Baghdad-Erbil crisis subsiding

'There are too many cleavages in Iraq. We don’t need more roadblocks and certainly not more violence,' Jan Egeland, the director of the Norwegian Refugee Council

Better late than never. Prime Minister of the Kurdistan Regional Government Nechirvan Barzani speaks at a news conference in the northern Iraqi city of Erbil, on November 6. (AFP)


2017/11/19 Issue: 132 Page: 8




London- Iraq’s central government and the Kurdistan Regional Gov­ernment (KRG) appear to be ending their stand-off with Kurdish officials making con­cessions to Iraqi Prime Minister Haider al-Abadi.

Members of the parliament from the Kurdistan Democratic Party (KDP), which dominates the KRG, have returned to Baghdad. They had boycotted the parliament since it voted to declare the Kurdish in­dependence referendum, which received overwhelming support in a September 25 vote, unconstitu­tional.

The end of the boycott comes af­ter a KRG decision to accept a Fed­eral Supreme Court of Iraq ruling that Iraq must remain unified and that no province could secede.

“We believe that this decision must become a basis for start­ing an inclusive national dialogue between (Kurdish authorities in) Erbil and Baghdad to resolve all disputes,” the KRG said in a state­ment.

The concessions mark the Kurds’ latest attempt to revive negotia­tions with the central government, which imposed retaliatory meas­ures following the independence vote. They included an offensive by Iraqi government forces and the Iran-backed Popular Mobili­sation Forces (PMF) in October to wrest control from the KRG of the oil city of Kirkuk and other disputed territories.

The Kurds’ bid for independence angered Turkey and Iran, which have large Kurdish populations and condemned the referendum as destabilising the region. The Unit­ed States also called on Kurdistan to scrap the vote.

It was probably internal Kurdish divisions, however, that doomed any post-referendum independ­ence moves, local political sources said. Oil was at the heart of the dis­pute.

The Kirkuk fields were controlled by Iraq’s state oil firm SOMO before being taken over by Kurdish forces in 2014, when the Iraqi Army re­treated after attacks by the Islamic State (ISIS).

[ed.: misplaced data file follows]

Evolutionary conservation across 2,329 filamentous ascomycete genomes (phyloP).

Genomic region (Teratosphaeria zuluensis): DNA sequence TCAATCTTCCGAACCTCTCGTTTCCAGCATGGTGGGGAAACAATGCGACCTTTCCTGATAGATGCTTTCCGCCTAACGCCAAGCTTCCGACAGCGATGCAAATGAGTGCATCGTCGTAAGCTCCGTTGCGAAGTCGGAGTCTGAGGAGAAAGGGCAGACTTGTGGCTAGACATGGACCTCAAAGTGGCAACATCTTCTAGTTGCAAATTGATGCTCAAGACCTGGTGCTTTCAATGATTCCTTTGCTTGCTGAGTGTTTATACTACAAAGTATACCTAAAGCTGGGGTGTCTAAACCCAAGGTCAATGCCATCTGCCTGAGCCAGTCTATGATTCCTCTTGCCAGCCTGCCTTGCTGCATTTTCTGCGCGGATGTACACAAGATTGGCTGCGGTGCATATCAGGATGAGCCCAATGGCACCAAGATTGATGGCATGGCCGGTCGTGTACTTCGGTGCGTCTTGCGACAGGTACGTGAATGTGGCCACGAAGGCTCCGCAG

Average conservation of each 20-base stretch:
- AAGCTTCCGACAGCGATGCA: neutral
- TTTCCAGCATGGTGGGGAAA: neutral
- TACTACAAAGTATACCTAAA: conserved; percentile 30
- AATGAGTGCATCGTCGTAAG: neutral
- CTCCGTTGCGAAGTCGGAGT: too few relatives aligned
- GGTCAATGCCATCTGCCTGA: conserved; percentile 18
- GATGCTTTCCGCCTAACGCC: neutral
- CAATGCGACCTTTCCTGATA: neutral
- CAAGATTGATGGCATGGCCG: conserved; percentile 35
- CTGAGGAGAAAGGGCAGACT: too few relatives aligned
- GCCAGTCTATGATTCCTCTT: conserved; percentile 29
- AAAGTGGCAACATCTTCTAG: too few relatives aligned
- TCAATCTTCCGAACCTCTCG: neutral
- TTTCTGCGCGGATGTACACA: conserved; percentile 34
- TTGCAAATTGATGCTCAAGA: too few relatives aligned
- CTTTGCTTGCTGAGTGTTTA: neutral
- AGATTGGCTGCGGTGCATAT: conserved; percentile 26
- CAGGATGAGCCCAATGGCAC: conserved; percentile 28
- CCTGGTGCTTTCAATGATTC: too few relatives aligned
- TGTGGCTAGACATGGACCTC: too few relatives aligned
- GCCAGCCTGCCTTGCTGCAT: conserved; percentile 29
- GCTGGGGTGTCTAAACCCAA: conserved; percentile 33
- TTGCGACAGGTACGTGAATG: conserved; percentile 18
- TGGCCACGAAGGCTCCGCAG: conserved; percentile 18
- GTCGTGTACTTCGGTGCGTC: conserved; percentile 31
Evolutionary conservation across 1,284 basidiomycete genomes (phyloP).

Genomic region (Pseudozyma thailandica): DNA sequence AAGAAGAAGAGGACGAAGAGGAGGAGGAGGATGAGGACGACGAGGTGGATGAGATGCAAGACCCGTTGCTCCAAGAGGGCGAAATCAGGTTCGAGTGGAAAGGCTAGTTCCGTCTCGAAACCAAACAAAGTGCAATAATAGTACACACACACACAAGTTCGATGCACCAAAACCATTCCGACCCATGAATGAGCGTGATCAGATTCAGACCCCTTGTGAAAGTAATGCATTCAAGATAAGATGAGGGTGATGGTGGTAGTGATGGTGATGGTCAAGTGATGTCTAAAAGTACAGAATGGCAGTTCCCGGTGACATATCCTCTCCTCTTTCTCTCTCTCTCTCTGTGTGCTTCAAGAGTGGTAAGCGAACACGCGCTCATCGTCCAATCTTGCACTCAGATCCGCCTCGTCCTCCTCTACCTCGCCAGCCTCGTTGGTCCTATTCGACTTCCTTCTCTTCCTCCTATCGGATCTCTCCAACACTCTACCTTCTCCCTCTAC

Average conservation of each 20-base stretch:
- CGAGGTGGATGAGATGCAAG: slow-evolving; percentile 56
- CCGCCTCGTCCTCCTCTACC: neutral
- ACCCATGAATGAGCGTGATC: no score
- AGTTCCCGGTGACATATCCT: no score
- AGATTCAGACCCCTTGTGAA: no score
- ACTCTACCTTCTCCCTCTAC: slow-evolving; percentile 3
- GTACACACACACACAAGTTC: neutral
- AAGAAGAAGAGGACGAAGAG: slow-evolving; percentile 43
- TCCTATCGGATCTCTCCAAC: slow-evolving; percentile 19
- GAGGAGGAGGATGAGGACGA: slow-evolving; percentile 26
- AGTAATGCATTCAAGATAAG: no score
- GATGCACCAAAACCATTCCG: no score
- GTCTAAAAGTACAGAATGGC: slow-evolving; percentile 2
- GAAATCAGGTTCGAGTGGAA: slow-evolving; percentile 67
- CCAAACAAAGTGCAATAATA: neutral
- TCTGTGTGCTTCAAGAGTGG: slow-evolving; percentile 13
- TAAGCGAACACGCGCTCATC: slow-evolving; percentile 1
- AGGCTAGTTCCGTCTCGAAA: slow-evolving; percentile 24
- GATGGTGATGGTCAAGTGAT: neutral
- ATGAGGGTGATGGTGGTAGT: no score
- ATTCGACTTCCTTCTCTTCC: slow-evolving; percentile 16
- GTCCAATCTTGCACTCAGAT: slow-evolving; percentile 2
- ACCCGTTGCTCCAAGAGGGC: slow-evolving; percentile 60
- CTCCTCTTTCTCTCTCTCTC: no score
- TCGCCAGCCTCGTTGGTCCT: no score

The Patriotic Union of Kurdistan party (PUK), based in Sulaimani­yah, accused the ruling KDP party of then President Masoud Barzani of not sharing the oil wealth.

“We tried to make Barzani accept joint management between Erbil and Sulaimaniyah over the fields but he strongly opposed it,” Sher­zad Yaba, a political adviser close to the PUK, told Reuters.

Ties between the KRG and Tur­key — former allies that fell out over the referendum — also appear to be improving. Turkey rushed to provide humanitarian aid to the Kurdish-majority Iraqi area of Hal­abja after a powerful earthquake hit Iraq and Iran on November 12.

Turkish aid agencies were report­edly the first to arrive, delivering thousands of tents, blankets and beds. Turkey has set up a telephone donation campaign asking Turks to help Iraqi Kurds. The Turkish ges­tures drew public praise from KRG Prime Minister Nechirvan Barzani.

As ties between the Shia-led gov­ernment and KRG officials improve, concerns remain regarding the fate of the country’s Sunni-majority areas.

Jan Egeland, secretary-general of the Norwegian Refugee Council (NRC), said the war against ISIS in Iraq may soon be over but provid­ing humanitarian aid to Iraqis is becoming more difficult as new political and cultural divides open.

The NRC runs one of the largest foreign aid operations in Iraq.

Egeland warned that the interna­tional coalition that helped Bagh­dad in its campaign against ISIS could drastically reduce humani­tarian budgets for Iraq following the militants’ defeat.

More than 3 million people dis­placed by ISIS-related violence in the last three years have not re­turned home.

“New political, cultural and sec­tarian divides seem to be popping up,” Egeland told Reuters during a visit to Iraq. “There are too many cleavages in Iraq. We don’t need more roadblocks and certainly not more violence.”

Nearly 1 million people fled Mo­sul since 2014 but only one-third of its residents have been able to return, aid groups said.

Iraqi government officials have estimated it will take at least five years and billions of dollars to re­build Mosul.

“There’s one thing we should have learned in Iraq — it is that we cannot spend countless billions of dollars on military campaigns and then not spend the smaller sums needed to make it safe for people in the future,” Egeland said.


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